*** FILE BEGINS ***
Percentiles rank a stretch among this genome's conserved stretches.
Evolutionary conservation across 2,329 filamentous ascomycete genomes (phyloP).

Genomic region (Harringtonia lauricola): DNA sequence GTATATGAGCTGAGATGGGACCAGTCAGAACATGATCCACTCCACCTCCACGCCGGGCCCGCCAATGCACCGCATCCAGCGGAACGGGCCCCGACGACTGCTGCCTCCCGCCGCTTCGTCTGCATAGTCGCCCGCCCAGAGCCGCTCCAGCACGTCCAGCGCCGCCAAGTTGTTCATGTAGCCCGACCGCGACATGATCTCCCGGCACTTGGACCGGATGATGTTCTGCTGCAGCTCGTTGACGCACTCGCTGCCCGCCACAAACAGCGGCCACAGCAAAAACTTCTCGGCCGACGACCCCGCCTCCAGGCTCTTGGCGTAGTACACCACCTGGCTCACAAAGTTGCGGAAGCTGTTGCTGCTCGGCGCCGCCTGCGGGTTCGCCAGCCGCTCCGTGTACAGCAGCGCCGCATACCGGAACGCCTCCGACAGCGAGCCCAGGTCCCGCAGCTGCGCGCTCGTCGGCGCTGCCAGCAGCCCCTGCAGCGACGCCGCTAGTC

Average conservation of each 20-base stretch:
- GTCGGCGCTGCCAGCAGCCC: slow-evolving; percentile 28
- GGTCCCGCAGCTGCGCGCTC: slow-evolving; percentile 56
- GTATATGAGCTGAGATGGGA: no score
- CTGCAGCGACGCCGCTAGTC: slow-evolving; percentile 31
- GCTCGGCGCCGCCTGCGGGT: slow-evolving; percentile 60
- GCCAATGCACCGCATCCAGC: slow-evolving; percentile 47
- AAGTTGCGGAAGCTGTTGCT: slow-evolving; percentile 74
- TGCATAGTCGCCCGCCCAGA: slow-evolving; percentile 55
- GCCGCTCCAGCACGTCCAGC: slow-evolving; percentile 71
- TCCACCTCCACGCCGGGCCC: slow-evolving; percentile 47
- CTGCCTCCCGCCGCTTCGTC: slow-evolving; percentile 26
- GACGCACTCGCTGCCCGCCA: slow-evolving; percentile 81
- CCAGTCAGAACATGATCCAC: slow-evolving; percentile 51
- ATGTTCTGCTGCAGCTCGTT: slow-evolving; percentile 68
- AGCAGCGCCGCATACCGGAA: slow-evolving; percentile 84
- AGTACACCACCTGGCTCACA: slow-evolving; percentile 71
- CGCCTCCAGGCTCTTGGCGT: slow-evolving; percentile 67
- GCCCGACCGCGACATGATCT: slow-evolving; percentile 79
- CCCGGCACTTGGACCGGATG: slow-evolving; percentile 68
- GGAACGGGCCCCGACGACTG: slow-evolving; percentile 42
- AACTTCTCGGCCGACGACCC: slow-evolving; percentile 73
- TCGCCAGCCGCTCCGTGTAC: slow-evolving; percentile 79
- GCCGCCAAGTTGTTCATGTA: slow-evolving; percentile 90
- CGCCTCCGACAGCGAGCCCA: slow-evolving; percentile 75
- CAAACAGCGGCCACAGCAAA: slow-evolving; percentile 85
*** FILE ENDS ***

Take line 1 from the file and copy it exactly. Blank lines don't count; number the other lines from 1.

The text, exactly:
Percentiles rank a stretch among this genome's conserved stretches.